HMFD: Kindergartens playing it safe

Open wide: Teacher Karen Chung checking a child’s mouth during a HFMD screening as other children wait for their turn at a kindergarten in Bayan Baru, Penang. — LIM BENG TATT/The Star

GEORGE TOWN: With the number of hand, foot and mouth disease (HFMD) cases on the rise, kindergarten operators are taking extra precautions to prevent the spread of the disease among children under their care.Apart from sanitising the premises regularly, kindergartens are conducting daily spot checks on the children.

Penang Kindergarten Teachers’ Association president Sally Ng said teachers would check every child’s mouth and hands daily for red spots.

ALSO READ: Good hygiene a big help to prevent HFMD

“Besides temperature checks, we also look out for rashes,” she said.

“Some children have symptoms but no fever. Some have ulcers but no pain so they do not talk about it,” Ng said, adding that they need to take precautions as HFMD spreads quickly.

ALSO READ: Klang Valley hit by over 6,000 HFMD cases

“If we see any spots, we’ll ask the parents to consult a doctor.

“If it is a confirmed case, the doctor will report it to the Health Ministry and contact us as well,” she added.

Penang health committee chairman Dr Norlela Ariffin said that as at May 14, a total of 1,306 HFMD cases were recorded in the state.

ALSO READ: Operators: Set SOP for HFMD, just like with Covid-19

In Johor Baru, the principal of a kindergarten in Taman Adda Heights said all children are required to undergo screening before entering the premises.

“Teachers will be on standby at the entrance,” said Suhaila Halim.

“Even if one child is infected, the likelihood of it spreading across the kindergarten is high,” she said, adding that 15 out of the 100 children attending her kindergarten were infected before Hari Raya Aidilfitri.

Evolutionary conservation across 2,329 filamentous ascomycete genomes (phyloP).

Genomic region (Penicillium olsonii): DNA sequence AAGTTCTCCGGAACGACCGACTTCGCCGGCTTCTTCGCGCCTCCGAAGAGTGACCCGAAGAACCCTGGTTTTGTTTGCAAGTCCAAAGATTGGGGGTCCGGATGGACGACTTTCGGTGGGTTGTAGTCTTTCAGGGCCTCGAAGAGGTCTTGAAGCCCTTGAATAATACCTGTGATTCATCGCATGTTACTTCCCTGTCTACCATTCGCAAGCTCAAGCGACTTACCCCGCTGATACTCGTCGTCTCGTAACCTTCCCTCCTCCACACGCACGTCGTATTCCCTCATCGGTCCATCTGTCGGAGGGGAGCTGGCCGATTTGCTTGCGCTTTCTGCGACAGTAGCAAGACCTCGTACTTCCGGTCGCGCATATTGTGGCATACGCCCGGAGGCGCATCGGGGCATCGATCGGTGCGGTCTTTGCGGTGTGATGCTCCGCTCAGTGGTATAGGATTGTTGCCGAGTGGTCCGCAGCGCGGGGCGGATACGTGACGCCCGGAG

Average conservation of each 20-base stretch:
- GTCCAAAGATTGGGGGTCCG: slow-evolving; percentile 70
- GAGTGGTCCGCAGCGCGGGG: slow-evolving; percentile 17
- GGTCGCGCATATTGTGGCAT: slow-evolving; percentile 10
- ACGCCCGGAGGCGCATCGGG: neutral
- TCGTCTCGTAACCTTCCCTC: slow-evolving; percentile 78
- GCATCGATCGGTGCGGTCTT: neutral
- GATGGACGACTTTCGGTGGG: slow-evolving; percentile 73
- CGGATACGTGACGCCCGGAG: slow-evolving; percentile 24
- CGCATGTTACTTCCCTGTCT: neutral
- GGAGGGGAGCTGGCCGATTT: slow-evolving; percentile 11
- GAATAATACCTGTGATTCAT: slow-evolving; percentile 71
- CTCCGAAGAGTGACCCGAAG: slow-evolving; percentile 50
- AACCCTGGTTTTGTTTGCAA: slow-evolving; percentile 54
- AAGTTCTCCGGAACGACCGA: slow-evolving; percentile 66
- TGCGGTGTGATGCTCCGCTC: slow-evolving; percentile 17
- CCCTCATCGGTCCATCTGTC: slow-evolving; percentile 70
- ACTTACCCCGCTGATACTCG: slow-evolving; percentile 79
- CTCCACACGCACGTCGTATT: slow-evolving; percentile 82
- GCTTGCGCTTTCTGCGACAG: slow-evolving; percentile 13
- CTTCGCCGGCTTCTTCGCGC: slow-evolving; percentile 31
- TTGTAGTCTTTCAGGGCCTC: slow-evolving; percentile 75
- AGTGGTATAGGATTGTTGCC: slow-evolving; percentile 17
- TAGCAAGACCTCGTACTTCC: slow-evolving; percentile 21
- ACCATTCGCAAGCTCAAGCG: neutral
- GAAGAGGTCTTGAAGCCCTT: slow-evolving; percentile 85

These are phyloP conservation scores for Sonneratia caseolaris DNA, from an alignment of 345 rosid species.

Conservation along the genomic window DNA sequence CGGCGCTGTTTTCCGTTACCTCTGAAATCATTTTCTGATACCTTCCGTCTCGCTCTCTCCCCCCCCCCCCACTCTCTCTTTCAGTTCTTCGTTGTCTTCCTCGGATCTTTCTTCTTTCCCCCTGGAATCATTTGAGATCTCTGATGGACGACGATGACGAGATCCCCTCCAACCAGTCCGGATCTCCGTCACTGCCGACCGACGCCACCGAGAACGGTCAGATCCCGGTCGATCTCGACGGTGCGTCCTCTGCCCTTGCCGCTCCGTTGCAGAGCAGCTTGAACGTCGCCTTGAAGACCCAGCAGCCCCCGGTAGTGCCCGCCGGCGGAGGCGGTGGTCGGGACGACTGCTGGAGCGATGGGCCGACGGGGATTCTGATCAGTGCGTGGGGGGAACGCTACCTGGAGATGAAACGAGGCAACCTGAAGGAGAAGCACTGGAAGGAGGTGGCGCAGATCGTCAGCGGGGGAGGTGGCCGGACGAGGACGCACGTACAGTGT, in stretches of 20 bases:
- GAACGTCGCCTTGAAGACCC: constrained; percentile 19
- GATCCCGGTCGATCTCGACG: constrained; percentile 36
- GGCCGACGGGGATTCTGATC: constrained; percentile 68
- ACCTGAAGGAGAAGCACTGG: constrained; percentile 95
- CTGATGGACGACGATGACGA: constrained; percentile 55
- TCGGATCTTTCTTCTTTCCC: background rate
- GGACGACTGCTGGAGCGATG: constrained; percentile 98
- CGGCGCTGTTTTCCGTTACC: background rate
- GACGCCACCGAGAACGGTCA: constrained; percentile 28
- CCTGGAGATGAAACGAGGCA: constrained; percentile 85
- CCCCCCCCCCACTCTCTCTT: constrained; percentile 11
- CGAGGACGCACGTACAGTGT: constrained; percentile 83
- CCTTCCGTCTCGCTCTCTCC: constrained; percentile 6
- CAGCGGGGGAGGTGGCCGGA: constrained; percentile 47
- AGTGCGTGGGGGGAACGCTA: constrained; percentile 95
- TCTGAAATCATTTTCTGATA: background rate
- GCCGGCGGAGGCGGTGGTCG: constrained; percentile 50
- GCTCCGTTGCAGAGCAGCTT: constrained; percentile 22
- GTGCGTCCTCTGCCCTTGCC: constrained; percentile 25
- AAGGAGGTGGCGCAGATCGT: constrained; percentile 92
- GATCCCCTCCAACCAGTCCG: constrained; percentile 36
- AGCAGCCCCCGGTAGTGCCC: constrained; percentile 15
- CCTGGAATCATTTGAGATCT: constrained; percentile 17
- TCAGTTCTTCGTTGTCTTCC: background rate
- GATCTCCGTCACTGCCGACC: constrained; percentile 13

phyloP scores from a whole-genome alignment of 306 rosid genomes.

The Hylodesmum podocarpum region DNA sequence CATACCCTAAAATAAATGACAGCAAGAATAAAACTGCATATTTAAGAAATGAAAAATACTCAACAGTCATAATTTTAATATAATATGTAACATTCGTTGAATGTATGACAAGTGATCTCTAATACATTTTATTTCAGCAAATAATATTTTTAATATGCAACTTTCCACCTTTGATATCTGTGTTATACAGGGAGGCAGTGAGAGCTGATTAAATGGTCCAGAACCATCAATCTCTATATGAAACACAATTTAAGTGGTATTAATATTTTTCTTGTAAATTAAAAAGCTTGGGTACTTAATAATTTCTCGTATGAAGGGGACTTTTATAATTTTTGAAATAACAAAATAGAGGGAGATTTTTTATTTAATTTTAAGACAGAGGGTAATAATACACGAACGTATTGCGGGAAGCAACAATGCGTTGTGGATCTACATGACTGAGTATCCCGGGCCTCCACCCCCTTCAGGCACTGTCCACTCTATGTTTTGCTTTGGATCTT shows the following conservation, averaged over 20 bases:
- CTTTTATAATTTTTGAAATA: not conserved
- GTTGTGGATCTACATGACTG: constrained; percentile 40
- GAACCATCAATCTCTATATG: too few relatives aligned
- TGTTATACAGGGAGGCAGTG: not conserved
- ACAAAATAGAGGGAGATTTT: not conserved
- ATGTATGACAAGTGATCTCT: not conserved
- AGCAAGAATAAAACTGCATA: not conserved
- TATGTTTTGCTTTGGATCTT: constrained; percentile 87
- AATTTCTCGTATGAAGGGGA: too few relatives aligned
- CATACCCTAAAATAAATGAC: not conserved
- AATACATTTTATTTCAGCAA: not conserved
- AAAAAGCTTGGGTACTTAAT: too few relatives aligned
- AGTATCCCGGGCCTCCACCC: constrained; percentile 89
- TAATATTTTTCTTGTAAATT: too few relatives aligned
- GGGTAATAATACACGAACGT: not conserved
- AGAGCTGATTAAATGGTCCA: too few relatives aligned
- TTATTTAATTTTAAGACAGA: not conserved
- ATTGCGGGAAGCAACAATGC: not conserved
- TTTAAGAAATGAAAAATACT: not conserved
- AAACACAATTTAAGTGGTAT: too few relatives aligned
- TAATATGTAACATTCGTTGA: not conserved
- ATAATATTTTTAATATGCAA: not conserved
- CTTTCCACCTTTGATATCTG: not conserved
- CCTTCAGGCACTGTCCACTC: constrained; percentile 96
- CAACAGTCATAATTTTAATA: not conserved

Cassandra Yap, the owner of a kindergarten in Taman Desa Cemerlang, said body screening is also conducted several times a day.

“We take extra precaution,” she added.

Gabungan Taska dan Tadika Malaysia coordinator Roszlinda Sham asked parents to do their part.

“We need them to be aware of their children’s health condition always,” she said.

State health and unity committee chairman Ling Tian Soon said 2,240 HFMD cases were reported in Johor over the past 20 weeks.

In Kota Kinabalu, Sabah Kindergarten Association president Evelyn Wong said that operators are vigilant as 2,834 HFMD cases were detected in the state as at May 16.

It is a 50-fold increase compared to last year’s 55 cases.

“We give talks to children and some teachers also play videos to show the causes and how the disease is transmitted,” she added.

Wong, who is the principal of Tadika Anglican Penampang, said: “If pupils have a runny nose, sore throat, flu or blisters, they would be advised not to come to school.”

Sabah health director Dr Rose Nani Mudin had said that HFMD is common among children aged below 10.

It was reported that 48 HFMD cases were recorded in Sibu from Jan 1 to May 15 – up from eight cases during the same period last year.

The divisional health office advised the public to wear face masks and observe hand hygiene to curb the spread of the disease.

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